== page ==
The Full-Sized Sedan Is an Endangered Species
Trapped between a blossoming market for utility vehicles and a strong demand for smaller cars, full-sized sedans are rapidly racing toward extinction
Earlier this month, Hyundai announced that it would be retiring its full-sized sedan: the Hyundai Azera. The Azera, which reached a total sales metric of 21,948 units in 2007, only managed to sell 1,792 units during the first half of 2017.
Of course, the Azera might just be the beginning. There are now rumors swirling around of the Ford Taurus disappearing from the U.S. market, and even the iconic Chevroelt Impala seems to be in trouble.
As more drivers begin to favor crossovers and SUVs, it might be time for the automotive industry to face a hard truth: the full-sized sedan is a dying breed.
The Endangered Impala: Chevy Impala At Risk of Being Discontinued
“The Hyundai Azera is just the first casualty in the large-sedan segment,” says Dave Sullivan, an analyst from AutoPacific. “The Impala could face the same fate as the future continues to grow darker. We’re in the midst of a permanent shift away from sedans and coupes.”
It wasn’t just a shift toward SUVs that killed the Azera. Its mid-sized counterpart, the Hyundai Sonata, also played a part.
For an asking price that is about $12,000 less than the Azera, the Sonata offers nearly the same amount of interior space. It also comes equipped with most of the same standard features.
Other full-sized sedan models are experiencing a similar assault on two fronts. While drivers who want larger vehicles opt for a crossover or SUV, drivers who want a more efficient sedan downsize to a mid-sized or compact sedan, placing full-sized models smack dab between an automotive Scylla and Charybdis.
“If you want more room, you’re not looking for a car. You’re looking for an SUV,” states Jake Fisher, Consumer Reports’ official director of auto testing. “For the same price, same fuel economy and more utility, you could get yourself an SUV, and sometimes one with a third-row seat.”
Built Under a Bad Sign: Is the Ford Taurus on the Outs?
Things haven’t been looking good for almost the entirety of the full-sized sedan class. Sales for the segment have declined by 18% during the first two quarters of the year, doubling last year’s rate of decline. Furthermore, these sedans currently only make up 2.3% of the automotive market.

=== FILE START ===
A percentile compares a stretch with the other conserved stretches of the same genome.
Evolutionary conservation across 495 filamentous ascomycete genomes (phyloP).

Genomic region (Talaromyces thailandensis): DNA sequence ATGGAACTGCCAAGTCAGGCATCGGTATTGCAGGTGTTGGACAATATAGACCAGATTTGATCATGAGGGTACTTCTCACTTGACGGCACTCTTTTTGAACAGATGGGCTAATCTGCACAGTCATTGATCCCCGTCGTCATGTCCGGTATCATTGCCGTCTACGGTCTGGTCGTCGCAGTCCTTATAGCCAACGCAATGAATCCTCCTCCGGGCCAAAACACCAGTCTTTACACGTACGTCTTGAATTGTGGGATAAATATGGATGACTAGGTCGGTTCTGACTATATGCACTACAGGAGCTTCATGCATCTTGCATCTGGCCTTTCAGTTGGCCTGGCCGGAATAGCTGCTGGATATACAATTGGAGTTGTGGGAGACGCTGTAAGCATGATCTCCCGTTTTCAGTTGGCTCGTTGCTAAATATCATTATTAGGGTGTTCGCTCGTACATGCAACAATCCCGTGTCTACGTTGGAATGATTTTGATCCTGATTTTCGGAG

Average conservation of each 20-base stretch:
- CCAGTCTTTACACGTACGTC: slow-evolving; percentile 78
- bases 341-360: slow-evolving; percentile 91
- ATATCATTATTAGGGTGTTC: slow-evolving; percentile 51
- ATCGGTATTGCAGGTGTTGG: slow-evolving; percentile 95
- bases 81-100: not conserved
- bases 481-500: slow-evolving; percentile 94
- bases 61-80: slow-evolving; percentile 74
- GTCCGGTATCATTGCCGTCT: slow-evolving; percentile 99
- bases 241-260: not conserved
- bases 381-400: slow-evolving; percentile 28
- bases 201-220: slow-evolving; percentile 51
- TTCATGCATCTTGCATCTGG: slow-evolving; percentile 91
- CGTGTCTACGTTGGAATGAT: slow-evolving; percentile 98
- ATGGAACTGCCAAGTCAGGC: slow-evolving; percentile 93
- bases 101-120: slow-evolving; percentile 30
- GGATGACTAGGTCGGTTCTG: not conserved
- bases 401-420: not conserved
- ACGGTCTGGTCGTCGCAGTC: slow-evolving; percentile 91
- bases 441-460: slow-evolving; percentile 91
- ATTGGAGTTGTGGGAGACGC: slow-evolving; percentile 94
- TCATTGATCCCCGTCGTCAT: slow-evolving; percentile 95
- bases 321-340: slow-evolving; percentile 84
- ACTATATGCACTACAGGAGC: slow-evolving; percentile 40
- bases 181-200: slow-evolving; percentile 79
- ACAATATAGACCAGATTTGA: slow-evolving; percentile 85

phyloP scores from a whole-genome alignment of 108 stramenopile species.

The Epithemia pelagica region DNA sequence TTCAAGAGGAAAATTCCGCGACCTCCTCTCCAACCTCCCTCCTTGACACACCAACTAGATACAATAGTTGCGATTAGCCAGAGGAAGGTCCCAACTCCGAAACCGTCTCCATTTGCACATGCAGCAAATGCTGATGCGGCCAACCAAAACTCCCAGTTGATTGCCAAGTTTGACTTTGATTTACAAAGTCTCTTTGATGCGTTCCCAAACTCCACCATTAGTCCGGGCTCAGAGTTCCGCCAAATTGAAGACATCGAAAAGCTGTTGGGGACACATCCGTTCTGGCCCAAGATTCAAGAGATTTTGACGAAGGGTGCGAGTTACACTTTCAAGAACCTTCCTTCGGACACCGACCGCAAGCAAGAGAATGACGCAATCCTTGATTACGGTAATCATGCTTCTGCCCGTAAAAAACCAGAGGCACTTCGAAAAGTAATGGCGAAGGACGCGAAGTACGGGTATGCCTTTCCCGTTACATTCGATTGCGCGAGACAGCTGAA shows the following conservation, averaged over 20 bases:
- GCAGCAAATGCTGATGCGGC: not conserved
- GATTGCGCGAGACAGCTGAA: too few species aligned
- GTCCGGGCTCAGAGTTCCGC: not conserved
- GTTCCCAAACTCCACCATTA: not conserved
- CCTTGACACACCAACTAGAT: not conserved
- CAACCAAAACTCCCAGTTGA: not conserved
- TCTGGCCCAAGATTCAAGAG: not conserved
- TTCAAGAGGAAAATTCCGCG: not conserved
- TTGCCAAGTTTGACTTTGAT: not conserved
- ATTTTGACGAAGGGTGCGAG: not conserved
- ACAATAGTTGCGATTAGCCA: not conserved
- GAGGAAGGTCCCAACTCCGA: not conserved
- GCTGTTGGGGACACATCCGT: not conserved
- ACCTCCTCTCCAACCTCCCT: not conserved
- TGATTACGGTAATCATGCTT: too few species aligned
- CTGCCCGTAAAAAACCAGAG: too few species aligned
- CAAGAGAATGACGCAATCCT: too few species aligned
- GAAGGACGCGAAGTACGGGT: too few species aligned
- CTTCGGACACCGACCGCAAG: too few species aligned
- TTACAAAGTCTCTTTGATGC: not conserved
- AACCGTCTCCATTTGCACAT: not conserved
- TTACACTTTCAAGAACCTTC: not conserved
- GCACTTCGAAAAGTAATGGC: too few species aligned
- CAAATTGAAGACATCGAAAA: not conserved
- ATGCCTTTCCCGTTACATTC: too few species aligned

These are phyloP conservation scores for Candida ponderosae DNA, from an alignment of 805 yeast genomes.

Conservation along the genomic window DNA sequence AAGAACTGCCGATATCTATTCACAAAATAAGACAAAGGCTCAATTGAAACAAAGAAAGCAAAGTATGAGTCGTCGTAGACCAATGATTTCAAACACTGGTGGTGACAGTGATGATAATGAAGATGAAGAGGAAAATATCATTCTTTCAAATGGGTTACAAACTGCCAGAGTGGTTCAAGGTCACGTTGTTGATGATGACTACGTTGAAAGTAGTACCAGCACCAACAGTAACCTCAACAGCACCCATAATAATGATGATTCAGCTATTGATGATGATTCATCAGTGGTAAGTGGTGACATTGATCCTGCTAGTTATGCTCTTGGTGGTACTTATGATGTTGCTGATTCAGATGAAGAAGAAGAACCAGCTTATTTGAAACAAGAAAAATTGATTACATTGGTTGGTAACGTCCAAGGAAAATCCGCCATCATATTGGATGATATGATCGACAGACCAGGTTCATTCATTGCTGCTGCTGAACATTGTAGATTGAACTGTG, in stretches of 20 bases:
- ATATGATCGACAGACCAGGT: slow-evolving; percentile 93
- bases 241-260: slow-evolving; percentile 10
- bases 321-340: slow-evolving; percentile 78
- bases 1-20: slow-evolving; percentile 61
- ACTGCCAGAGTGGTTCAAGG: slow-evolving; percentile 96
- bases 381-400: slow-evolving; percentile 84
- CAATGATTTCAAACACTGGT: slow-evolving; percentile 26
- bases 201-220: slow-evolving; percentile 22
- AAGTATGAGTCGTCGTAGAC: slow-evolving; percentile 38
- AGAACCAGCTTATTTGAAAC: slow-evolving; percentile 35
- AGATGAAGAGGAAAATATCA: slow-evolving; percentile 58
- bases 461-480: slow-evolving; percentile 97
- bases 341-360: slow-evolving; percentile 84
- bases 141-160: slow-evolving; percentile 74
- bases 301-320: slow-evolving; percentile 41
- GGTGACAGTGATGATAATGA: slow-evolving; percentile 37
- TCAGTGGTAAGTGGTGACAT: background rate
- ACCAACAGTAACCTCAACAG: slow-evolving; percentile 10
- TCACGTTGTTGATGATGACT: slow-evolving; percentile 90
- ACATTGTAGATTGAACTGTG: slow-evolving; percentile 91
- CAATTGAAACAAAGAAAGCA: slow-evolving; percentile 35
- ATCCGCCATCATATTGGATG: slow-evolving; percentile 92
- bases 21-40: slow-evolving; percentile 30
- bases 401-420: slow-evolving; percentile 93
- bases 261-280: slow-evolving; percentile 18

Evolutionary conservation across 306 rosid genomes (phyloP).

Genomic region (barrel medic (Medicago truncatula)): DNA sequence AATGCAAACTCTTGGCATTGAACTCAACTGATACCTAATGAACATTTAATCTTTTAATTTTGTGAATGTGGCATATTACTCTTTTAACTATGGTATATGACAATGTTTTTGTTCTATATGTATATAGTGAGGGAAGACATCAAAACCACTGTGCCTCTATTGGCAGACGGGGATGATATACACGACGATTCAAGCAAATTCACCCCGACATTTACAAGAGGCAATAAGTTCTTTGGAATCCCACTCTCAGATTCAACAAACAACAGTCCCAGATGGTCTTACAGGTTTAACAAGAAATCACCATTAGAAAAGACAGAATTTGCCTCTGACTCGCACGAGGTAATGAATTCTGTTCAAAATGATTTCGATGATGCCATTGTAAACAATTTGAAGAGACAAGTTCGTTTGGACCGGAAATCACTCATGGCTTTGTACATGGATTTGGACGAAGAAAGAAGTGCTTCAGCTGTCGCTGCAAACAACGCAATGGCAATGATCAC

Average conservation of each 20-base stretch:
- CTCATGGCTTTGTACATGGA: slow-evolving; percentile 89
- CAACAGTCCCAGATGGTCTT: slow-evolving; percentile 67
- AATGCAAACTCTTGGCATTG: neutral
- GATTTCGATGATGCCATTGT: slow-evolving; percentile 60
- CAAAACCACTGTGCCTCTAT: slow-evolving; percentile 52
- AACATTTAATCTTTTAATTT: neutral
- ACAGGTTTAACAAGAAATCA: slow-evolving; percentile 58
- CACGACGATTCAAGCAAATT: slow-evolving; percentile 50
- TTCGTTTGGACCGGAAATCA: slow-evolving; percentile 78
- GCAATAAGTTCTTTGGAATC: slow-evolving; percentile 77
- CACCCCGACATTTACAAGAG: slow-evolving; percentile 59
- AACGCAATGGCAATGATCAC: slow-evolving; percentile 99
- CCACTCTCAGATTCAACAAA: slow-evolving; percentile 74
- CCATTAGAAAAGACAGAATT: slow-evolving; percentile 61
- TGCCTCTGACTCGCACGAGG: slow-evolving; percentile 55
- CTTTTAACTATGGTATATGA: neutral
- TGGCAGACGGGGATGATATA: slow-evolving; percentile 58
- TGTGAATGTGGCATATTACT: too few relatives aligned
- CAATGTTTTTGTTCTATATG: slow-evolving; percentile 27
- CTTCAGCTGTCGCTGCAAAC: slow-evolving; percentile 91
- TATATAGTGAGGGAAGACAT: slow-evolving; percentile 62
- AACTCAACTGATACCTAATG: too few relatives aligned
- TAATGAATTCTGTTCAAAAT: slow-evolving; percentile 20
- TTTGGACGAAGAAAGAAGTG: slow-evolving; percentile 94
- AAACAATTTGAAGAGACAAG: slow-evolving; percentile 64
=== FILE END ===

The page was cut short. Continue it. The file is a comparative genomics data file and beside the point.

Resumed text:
The only major full-sized sedan to report sales increases for 2017 was the Nissan Maxima. With a recent redesign, the Maxima has experienced a sales boost of 2.5% during the first half of the year.
Everybody else seems to be a bit worse for wear. The Chrysler 300, which managed to sell 120,636 units a decade ago, has only sold 28,273 units so far this year.
Ford has only sold 23,702 units of the Taurus in 2017. This lackluster sales metric, coupled with the news that Ford will only introduce the latest generation of Taurus vehicles in China, has sparked rumors that the full-sized Ford might soon disappear from North American markets.
Still, no model’s fall from grace is quite as dramatic as the Impala’s. 10 years ago, the Impala was easily on the top of the world when it came to large sedans, with a sales metric of 311,128 units in 2007.
Today, the Impala has only sold 31,312 units during the first two quarters of the year. Both the Dodge Charger and the Nissan Maxima managed to outsell what was once considered the king of full-size models.
What’s even more telling is that roughly two-thirds of Impala sales in the first half of 2017 were fleet sales, with retails sales of just 10,707 units. This comes at a time when Chevrolet is actually trying to drastically decrease it fleet sales.
The Impala faces a situation similar to the Hyundai Azera’s right before its ultimate demise. General Motors is placing more resources into crossovers and SUVs to keep up with motorists’ demands, while the Chevrolet Cruze and Malibu are approaching the Imapala’s levels of size and refinement.
The current iteration of the Impala had been rumored to receive some improvements to its styling and transmission for a while now. However, GM has made no official statement surrounding these readjustments to the model. GM has also only built 12,600 Impala models in the first half of 2017, a 77% decrease from Impala models assembled during the first half of 2016.
As the Chevrolet Impala is nearly 60 years old now, it can seem difficult to comprehend a Chevy lineup without the model in it. However, its long legacy may not be enough to save it, a fact reflected in the words of GM’s own CEO Mary Barra:
“We look at what is the portfolio customers are going to want in two, three, four, five years and beyond, and make sure we’re looking over the horizon to have the portfolio for the future — not just ‘We’ve always had this, so we always will.'”
News Source: Automotive News
Zachary Berry currently resides in the Dayton, Ohio area. However, he enjoys traveling from place to place, as he was born in Oklahoma City and has also lived in Albuquerque and Orlando (such is the life of a military brat). Zachary graduated from Ohio University with a major in Strategic Communication, which is fancy talk for advertising and public relations. Beginning his career at The News Wheel as a lowly intern, he was able to climb his way to the top, eventually claiming his place within the last cubicle on the left. Other jobs that Zachary has held include driving around a safari truck at Disney’s Animal Kingdom. When he’s not putting his nose to the grindstone, Zachary enjoys watching and critiquing movies and television. See more articles by Zachary.